Occasionally I am asked for good books to recommend on Co-Parenting, or I have read a great book that I know my clients would benefit from reading. Reading is not for everyone, but if it is something that you enjoy, there are some fantastic books on Co-Parenting that provide valuable information and concrete strategies to help you. Here is a list of my favorites:
Mom’s House, Dad’s House by Isolina Ricci, Ph.D.
I bought the first version of this comprehensive book years ago, and just purchased the updated revision and read it again from cover to cover. Even though they should have taken out some of the outdated lingo (sending faxes and using beepers), the information in this book takes you on a journey from dealing with the emotional trauma of the end of your marriage into creating two loving homes. It covers all types of situations from the absent parent, to the long-distance parent, to creating memorable milestone events together for your children. The author knows that people cannot Co-Parent effectively if they are too busy with grief, anger and playing the “blame game”. She provides specific ways that one can work through some of these issues to get to the next step. The Co-Parenting information and detailed chapters on how to deal with some of the challenges adults and children face during the family transitioning into two homes hits every possible scenario. There is a supplemental book called The CoParenting Toolkit that is worth purchasing as well. It has some great worksheets that will get you thinking about how to make Co-Parenting work well for your family.
Helping Your Kids Cope with Divorce the Sandcastles Way by M. Gary Neuman with Patricia Romanowski and The Sandcastles Program Workbooks
This book for parents and the supplemental workbooks for children are part of a specific program to work with your children on how they can grieve and accept your separation/divorce. The main book for parents has wonderful information on Co-Parenting but is unique because there are also chapters on how to support your children through the break-up categorized into developmentally appropriate approaches depending on the age of your children. The Workbooks are also offered in four different versions depending on the age of your children. This is a tried and true program that is mandated in several family courts throughout the country and will provide families with structured guidance to providing much needed emotional support to children impacted by changes in the family unit.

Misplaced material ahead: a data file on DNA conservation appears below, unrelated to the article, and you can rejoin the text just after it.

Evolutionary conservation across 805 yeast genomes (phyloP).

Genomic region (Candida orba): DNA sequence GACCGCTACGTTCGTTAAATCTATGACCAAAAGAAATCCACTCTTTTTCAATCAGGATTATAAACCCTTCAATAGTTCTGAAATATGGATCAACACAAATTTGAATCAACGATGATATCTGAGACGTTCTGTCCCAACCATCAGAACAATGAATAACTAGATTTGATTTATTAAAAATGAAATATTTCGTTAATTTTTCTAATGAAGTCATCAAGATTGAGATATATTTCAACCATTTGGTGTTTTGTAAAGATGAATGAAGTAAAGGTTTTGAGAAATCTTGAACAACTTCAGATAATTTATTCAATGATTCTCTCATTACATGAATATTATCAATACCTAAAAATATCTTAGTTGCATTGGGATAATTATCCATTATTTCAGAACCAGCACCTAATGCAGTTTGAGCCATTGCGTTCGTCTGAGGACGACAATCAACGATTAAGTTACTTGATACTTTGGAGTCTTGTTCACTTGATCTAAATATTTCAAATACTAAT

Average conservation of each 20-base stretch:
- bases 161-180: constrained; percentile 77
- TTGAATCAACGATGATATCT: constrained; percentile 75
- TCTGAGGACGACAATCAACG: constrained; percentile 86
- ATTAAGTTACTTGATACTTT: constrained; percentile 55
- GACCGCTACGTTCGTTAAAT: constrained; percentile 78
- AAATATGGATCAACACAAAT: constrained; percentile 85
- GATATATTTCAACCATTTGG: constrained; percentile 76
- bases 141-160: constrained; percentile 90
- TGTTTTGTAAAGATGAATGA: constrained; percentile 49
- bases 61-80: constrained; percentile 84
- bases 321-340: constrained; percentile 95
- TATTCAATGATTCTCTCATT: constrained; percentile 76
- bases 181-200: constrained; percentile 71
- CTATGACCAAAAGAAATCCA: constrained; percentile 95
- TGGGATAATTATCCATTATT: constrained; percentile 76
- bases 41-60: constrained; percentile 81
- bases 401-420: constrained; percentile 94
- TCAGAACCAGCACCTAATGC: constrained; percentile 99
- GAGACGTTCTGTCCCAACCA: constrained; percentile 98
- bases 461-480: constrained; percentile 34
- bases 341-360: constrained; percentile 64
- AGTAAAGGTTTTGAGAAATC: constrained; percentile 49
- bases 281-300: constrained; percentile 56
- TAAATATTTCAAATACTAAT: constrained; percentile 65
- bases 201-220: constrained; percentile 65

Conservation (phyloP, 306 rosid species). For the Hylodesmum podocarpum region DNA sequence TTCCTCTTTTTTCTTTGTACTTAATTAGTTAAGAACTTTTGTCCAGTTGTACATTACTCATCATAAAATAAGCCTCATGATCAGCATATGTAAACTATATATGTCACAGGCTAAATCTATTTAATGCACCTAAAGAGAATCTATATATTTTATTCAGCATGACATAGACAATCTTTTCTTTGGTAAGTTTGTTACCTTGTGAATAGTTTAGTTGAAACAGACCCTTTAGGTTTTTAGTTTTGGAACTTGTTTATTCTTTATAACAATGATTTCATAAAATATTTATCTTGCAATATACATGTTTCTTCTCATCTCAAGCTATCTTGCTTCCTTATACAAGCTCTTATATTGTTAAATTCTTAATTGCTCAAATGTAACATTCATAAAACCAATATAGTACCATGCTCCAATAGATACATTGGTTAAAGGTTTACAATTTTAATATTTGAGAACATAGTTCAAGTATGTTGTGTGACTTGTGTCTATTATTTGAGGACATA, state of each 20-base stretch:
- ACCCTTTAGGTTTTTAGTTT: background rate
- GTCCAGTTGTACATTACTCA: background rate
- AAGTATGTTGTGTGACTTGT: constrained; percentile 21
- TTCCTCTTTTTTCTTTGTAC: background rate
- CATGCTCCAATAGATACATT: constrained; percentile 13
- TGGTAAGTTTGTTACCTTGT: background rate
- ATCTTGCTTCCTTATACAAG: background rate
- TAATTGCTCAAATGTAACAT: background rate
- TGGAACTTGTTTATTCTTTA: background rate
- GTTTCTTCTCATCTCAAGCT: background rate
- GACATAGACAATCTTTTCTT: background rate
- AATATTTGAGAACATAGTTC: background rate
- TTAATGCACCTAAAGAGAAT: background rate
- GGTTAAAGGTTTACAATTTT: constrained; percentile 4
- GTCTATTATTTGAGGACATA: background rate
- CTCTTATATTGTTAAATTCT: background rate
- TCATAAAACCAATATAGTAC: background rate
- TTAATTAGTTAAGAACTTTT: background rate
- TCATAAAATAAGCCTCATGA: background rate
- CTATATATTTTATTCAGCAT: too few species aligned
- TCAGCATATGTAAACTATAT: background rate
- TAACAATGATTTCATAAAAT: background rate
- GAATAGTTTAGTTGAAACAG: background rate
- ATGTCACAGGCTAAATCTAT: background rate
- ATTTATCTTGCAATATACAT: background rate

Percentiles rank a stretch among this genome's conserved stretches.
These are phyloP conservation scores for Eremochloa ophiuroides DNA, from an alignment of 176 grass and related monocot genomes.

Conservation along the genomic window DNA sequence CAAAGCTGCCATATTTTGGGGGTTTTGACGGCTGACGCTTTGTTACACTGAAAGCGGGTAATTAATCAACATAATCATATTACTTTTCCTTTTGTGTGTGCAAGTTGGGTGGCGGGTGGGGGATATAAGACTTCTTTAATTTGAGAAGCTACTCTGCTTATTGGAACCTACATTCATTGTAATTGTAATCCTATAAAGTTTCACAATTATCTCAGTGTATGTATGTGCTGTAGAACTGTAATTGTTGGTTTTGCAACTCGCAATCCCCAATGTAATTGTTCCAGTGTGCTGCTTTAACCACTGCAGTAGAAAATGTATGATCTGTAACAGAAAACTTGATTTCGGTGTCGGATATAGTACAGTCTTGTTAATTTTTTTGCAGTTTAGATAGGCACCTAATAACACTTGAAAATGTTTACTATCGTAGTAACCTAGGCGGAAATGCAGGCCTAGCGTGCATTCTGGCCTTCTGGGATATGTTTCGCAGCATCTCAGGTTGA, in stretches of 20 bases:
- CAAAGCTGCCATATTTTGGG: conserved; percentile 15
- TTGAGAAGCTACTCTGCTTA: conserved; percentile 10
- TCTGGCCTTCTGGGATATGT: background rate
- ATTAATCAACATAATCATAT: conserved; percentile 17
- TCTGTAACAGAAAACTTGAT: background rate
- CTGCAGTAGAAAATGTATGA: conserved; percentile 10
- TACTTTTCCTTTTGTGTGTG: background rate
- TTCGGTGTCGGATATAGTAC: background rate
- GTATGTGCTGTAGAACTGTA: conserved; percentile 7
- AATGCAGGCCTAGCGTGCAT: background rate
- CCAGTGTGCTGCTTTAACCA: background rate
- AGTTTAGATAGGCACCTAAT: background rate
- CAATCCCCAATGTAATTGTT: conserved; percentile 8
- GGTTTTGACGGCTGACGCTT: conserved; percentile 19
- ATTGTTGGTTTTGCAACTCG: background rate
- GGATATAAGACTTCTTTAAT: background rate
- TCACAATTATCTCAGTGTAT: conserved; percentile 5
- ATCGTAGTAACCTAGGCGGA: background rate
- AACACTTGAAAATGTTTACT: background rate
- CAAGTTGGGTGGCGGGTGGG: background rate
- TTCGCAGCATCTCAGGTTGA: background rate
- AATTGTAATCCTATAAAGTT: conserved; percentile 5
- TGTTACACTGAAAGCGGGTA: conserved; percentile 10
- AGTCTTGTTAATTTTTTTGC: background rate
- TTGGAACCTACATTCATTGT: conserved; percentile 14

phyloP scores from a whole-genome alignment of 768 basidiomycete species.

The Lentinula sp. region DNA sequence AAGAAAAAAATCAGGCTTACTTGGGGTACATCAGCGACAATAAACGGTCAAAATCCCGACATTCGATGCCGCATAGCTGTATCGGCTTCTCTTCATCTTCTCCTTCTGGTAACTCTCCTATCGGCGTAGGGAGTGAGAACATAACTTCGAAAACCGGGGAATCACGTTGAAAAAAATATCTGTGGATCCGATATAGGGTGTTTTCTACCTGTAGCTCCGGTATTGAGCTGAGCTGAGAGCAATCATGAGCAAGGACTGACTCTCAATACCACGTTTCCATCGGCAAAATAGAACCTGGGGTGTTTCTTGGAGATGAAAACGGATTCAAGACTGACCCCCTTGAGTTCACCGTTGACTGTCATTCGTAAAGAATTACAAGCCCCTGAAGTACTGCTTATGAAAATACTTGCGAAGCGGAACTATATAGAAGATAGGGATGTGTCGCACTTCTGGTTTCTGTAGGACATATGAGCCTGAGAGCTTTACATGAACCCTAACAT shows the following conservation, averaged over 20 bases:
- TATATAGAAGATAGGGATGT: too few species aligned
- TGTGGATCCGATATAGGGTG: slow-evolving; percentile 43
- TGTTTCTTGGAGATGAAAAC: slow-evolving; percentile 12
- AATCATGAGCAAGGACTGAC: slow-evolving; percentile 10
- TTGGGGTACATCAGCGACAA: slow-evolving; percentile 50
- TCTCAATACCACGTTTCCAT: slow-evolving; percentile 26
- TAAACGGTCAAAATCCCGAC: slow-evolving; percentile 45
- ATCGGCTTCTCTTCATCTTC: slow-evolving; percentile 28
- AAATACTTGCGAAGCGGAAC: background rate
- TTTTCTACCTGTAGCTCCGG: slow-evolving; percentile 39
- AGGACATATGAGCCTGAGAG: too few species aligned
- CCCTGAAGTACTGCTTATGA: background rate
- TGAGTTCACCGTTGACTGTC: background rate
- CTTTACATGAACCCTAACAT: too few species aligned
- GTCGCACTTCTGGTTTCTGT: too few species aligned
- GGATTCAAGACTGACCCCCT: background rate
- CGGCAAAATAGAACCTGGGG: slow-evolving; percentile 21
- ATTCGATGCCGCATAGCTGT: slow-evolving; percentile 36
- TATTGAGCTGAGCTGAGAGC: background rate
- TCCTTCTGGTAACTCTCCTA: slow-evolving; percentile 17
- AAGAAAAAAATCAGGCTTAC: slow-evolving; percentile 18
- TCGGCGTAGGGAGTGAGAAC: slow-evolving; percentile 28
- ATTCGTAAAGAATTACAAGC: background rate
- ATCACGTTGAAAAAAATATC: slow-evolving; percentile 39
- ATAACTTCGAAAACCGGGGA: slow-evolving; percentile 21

Self-Centered Co-Parenting: Managing an Uncooperative Parent by Kathleen Bird, JD
This is my favorite book I suggest to people who really want to Co-Parent but find they do not have a partner to work with that recognizes the importance of working together for the sake of the children. The book centers around five strategies to help the parent focus on what is in the parent’s own control to raise a child, engage in problem-solving and have productive interactions with the other Co-Parent. Even if you have a great Co-Parenting relationship with your former partner, the specific suggestions offered in the book can help you enhance your communication with one another. This is a quick read and well worth it!
The Co-Parents’ Handbook: Raising Well-Adjusted, Resilient, and Resourceful Kids in a Two-Home Family from Little Ones to Young Adults by Karen Bonnell with Kristin Little
This is another great book that offers very concrete ideas! I particularly enjoyed their idea of creating a list of Co-Parenting Goals to develop with your former partner (they provide a sample list), ways to anticipate expenses and decision-making together especially during the teen years when life gets significantly more complicated. In the back of the book, they have tons of resources for other books and websites, along with simple sets of Co-Parenting communication guidelines, Transition Communication guidelines, suggested chores for children in each house, agendas for “business meetings” with the Co-Parent and many other ideas and answers to questions you may be facing. This is a true resource! Karen also has a book written with Felicia Malsby Soleil, JD called The Parenting Plan Handbook that is helpful if you have not yet gone through the process of writing a Parenting Time Agreement.
Co-Parenting 101: Helping Your Kids Thrive in Two Households after Divorce by Deesha Philyaw and Michael D. Thomas
This thorough guide has information on everything you need to survive creating two households. All of the books I have mentioned have similar information, but this one has two chapters that are direct for parents that I felt were very impactful (and a quick read!)—Chapter 5’s Fifteen Things You May Want to Do (But Must Not Do) as a Co-Parent and Chapter 6’s Fifteen Things You Must Do (But May Not Want to Do) as a Co-Parent. Whenever you are tempted to do the wrong thing, pick this up to remind yourself of the importance for your children of “taking the high road”!
Well, I already know you are quite the reader because you just finished reading one of my longest blogs! Happy reading and be sure to read my next blog on the best children’s books on separation and divorce.